In the early and mid 1970s bell-bottom jeans were in vogue. A future F-15E Weapons Systems Officer (WSO) named Amanda Higgins had not yet been born and neither had one of her loves, the McDonnell Douglas F-15E. Midnight at the Oasis, now considered to be a classic song, was composed in 1973 and climbed charts during 1974. Vocal artist Maria Muldaur sang lyrics that included the wordings “Send your camel to bed” and “Let’s slip off to a sand dune” among other allusions to desert locales. The recording was nominated for both “Record of the Year” and “Song of the Year” at the 17th Annual Grammy Awards, which were held in 1975. During the referenced years three notable firsts took place, events which enabled the development of what would become the superlative McDonnell Douglas (now Boeing) F-15E Strike Eagle.
The first flight of the two-seat version of the F-15 (designated F-15B) took place in July 1973 and the first F-15 Eagle (an F-15B) was delivered to the U.S. Air Force on 13 November 1974. In addition, the U.S. Air Force’s official magazine Airman on its Airframe: The F-15 Eagle Webpage notes, “In 1975, an F-15A known as ‘Strike Eagle,’ broke eight time-to-climb world records and reached an altitude of 98,425 feet in 3 minutes, 28 seconds.”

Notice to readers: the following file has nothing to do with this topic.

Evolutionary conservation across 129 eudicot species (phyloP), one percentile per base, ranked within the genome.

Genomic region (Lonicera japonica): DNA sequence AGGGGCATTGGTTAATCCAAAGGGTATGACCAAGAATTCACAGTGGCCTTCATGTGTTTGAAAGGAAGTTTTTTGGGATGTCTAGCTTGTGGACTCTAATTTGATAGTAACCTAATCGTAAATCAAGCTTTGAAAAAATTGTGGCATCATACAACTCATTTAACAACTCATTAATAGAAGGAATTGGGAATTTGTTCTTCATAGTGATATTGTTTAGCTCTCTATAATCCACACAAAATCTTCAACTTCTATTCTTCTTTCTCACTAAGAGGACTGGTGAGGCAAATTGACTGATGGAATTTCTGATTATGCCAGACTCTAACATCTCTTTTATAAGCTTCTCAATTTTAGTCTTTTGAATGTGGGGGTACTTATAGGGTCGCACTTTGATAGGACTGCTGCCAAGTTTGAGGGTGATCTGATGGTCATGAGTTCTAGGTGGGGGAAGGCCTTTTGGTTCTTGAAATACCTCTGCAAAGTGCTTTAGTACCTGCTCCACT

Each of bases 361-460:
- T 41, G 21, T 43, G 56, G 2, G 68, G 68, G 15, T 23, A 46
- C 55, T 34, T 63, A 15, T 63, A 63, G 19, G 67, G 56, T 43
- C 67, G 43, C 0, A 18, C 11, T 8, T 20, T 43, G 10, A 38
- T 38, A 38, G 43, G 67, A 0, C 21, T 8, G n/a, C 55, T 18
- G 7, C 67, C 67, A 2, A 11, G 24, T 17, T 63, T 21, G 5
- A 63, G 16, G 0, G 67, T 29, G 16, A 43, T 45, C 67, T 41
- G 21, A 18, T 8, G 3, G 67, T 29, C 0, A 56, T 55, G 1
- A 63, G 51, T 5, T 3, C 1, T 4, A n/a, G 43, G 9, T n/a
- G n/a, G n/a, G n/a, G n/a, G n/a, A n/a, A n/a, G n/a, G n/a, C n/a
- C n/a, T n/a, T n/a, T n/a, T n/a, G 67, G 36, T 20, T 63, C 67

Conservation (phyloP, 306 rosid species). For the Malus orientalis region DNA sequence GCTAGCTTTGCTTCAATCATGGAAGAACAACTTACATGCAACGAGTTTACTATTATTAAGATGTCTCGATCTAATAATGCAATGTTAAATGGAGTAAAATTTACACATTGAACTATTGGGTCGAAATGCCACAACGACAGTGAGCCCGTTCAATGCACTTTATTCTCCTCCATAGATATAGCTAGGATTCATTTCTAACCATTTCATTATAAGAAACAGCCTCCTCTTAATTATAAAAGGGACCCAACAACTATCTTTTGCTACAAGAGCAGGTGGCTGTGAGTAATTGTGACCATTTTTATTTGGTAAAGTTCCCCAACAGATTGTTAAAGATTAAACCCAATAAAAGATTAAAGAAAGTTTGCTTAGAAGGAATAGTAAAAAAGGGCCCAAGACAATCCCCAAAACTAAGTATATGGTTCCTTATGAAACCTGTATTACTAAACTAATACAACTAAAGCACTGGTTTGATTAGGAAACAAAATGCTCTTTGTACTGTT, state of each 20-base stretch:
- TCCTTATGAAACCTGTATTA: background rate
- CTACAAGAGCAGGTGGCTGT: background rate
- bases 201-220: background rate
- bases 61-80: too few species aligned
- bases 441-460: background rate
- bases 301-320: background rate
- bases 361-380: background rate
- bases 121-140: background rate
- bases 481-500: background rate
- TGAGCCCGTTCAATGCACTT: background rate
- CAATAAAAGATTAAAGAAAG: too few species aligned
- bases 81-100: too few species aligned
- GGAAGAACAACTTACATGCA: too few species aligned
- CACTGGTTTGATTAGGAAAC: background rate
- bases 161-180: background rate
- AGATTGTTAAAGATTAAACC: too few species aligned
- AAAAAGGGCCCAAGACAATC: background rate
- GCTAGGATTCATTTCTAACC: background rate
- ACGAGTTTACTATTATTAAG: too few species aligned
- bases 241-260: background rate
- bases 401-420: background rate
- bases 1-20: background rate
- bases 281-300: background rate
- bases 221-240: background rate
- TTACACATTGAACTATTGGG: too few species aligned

Who and what made the F-15 such a standout performer? Much credit goes to a maverick U.S. Air Force (USAF) fighter pilot by the name of John Boyd who conceived of revolutionary theories dealing with aerial fighting and which translated into practical applications for aeronautical engineering. Boyd’s findings and mathematical analyses were embraced by a cadre of foresighted designers and incorporated into a new “fourth generation” air superiority fighter. The resulting airplane would eventually be designated “F-15.”
And who enables the F-15E Strike Eagle to continue as a highly effective piece of machinery and invaluable asset to battlefield management? The answer is engineers, technicians, maintenance personnel, pilots, and WSOs such as Amanda Higgins.
An Air Force Association’s Air Force Magazine USAF Almanac 2018 (June 2018) entry (page 88) states that the F-15E in its current incarnation is essentially “an upgraded two-seat . . . multirole F-15 capable of sustaining nine G’s throughout the flight envelope.” Strike Eagles are powered by either a pair of Pratt & Whitney F100-PW-220 afterburning turbofan powerplants that produce approximately 23,450 pounds of thrust or two F100-PW-229s which generate some 29,000 pounds of thrust. Top speed for the Strike Eagle is approximately Mach 2.5 or two and a half times the speed of sound. Internal armament consists of one 20-millimeter M61A-20 six-barrel cannon with 500 rounds available. Externally, F-15Es can be loaded with four AIM-9 Sidewinder missiles and four AIM-120 Advanced Medium-Range Air-to-Air Missiles (AMRAAMs) or eight AIM-120 AMRAAMs. Notably, the Strike Eagle’s weapons mix can include the majority of USAF’s air-to-surface weapons. Additionally, electronic countermeasures (ECM) pods may be fitted.